Dental plan cuts to bite for local families

Top award winner Galvin Yap with part of his work 'Art or Rubbish ? The Artists' Struggle
Top award winner Galvin Yap with part of his work 'Art or Rubbish ? The Artists' Struggle".

Grow Up Smiling was tabled in Parliament in early June but Brand MHR Gary Gray said the Liberal Party did provide its support.

‘As Tony Abbott repeatedly said, they will devote entire days to repealing legislation if elected,’ Mr Gray said.

He said about 28,000 local children would have access to the $2.7 billion program, giving two to 17-year-olds access to $1000 in dental benefits every two calendar years.

‘This will help pay for basic dental care, such as check-ups, x-rays, fillings and extractions,’ he said.

But Liberal Brand candidate Donna Gordin said the government had cut $1 billion from dental health by closing the Medicare Chronic Disease Dental Scheme (CDDS) and delayed the implementation of any new scheme.

‘This was a particularly cold move as 80 percent of patients using this scheme were concession card holders,’ M Gordin said.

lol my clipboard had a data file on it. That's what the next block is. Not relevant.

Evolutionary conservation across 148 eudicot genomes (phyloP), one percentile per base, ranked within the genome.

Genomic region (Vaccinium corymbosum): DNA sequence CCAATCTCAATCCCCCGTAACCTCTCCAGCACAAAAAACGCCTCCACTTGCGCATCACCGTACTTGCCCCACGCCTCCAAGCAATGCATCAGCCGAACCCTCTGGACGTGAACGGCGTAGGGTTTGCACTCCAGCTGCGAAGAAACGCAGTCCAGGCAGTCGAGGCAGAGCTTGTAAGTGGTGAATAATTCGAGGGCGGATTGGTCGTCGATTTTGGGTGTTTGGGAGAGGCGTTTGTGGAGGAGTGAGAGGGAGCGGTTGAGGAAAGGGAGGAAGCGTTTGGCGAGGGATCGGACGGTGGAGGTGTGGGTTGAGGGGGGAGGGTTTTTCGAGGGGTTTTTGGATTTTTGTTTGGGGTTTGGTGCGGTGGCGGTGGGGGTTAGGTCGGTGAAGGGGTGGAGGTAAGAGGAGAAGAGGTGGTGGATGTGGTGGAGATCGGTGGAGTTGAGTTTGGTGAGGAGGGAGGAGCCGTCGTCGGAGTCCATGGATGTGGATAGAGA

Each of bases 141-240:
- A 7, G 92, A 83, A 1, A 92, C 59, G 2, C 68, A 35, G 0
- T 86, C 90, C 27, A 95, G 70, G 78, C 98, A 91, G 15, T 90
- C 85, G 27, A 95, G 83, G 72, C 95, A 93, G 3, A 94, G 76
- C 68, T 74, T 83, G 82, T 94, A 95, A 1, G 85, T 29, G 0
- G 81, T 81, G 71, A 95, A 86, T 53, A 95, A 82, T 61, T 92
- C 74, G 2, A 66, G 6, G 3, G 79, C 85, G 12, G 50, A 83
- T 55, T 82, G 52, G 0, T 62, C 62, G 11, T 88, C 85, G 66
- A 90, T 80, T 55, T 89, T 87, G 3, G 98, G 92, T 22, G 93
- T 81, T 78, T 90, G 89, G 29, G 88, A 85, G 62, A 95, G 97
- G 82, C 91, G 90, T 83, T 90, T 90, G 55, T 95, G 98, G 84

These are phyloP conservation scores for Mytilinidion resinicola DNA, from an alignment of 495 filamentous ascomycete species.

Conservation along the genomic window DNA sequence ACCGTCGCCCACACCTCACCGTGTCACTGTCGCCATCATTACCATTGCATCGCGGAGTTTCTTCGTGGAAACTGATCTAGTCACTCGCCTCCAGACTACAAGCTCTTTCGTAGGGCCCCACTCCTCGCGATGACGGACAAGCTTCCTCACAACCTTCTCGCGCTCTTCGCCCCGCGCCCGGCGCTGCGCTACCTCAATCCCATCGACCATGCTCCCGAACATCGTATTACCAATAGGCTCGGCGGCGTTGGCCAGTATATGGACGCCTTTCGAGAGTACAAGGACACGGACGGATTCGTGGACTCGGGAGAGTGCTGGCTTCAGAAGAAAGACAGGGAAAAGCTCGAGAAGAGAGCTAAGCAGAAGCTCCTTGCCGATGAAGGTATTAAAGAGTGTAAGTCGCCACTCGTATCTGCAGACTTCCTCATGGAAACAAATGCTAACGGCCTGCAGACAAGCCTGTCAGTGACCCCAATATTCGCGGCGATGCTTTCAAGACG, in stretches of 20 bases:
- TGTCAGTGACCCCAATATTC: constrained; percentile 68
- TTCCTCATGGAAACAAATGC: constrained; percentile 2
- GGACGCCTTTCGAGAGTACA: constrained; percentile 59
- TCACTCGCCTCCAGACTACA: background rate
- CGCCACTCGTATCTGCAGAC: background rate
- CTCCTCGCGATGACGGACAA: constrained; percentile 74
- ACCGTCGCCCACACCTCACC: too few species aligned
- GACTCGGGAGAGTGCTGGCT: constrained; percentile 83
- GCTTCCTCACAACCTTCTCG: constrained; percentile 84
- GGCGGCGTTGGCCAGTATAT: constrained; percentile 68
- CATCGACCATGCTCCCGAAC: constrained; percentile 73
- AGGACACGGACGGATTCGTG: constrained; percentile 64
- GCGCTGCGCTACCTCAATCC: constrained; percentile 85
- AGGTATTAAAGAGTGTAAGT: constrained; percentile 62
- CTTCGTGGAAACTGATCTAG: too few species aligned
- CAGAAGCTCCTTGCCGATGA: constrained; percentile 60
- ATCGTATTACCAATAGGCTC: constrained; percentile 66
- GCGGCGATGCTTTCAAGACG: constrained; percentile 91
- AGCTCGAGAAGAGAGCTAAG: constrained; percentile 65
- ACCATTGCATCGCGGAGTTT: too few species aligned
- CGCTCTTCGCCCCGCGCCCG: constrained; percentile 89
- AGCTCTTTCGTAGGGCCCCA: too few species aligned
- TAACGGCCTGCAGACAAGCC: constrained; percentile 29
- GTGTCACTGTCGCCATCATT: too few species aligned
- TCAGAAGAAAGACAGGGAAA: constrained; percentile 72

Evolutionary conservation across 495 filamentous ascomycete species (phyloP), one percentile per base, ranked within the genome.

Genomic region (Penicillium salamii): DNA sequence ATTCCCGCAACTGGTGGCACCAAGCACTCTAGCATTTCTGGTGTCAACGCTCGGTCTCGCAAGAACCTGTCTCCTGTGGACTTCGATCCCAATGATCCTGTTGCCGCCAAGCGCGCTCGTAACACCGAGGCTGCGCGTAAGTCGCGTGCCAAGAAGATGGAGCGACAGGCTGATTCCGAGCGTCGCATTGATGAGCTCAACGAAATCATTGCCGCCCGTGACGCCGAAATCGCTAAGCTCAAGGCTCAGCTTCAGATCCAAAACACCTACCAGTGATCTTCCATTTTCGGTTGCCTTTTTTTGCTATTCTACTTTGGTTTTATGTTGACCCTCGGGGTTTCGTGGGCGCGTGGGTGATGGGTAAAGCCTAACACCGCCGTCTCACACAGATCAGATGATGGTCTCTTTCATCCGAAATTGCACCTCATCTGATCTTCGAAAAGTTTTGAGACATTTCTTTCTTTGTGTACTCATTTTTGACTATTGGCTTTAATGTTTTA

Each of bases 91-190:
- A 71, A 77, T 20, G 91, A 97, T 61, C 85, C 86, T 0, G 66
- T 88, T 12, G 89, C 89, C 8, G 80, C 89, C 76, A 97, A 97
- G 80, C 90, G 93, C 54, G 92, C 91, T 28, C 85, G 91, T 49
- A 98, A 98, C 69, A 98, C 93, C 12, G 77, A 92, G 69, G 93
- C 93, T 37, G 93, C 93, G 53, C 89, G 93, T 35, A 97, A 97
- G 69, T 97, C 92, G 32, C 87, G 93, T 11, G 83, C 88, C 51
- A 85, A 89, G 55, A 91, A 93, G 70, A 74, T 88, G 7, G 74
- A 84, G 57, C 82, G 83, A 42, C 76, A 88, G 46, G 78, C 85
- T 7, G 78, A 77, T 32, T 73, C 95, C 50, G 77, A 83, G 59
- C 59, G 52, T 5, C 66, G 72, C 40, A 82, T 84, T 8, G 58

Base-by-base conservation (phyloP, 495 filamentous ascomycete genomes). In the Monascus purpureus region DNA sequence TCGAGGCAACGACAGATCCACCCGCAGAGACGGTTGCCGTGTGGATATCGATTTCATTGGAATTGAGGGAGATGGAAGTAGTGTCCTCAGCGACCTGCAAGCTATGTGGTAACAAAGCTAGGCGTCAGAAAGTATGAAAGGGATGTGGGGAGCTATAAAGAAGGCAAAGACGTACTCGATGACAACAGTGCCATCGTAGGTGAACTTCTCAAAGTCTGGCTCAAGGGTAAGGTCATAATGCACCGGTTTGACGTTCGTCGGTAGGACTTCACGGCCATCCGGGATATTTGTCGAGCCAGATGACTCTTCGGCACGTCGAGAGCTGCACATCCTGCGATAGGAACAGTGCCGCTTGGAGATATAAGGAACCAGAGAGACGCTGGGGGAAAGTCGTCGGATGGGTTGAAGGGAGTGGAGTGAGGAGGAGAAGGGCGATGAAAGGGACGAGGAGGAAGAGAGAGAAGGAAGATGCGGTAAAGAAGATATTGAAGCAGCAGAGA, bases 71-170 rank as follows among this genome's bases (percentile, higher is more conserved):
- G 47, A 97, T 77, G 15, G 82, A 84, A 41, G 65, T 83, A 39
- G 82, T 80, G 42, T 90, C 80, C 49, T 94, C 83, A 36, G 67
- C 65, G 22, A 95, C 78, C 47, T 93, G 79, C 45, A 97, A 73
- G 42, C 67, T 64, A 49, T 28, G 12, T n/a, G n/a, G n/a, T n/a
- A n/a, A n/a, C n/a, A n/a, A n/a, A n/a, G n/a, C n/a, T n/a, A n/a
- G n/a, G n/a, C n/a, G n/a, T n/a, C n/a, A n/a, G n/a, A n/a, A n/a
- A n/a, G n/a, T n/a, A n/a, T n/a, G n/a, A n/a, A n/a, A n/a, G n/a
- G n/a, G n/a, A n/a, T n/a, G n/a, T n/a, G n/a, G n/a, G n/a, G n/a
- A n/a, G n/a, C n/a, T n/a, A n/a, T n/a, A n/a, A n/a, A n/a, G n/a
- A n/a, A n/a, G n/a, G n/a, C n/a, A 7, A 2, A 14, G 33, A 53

‘This means many of the poor and disadvantaged in our community with cancer, heart conditions, diabetes and other chronic diseases, who have major dental problems, have been dumped on to public waiting lists.’

Last week, a report on Australian experiences in health care revealed that 34 per cent of Rockingham, Kwinana and Mandurah residents put off seeing a dentist because it costs too much.

Perth South Coastal Medicare Local (PSCML) chief executive Paul Hersey said figures from the National Health Performance Authority were ‘concerning, but not surprising’.

‘We know PSCML operates in a low socio-economic area, with figures showing both Kwinana and Mandurah are areas of relative disadvantage,’ Mr Hersey said.

‘Statistics show our region has a higher proportion of concession and health care card holders relative to the rest of Western Australia and families with children are experiencing a high level of economic hardship.

‘Of females ages 15 to 54, 7.3 per cent are receiving a sole parent pension. This figure is nearly 50 per cent higher than the rest of Australia.’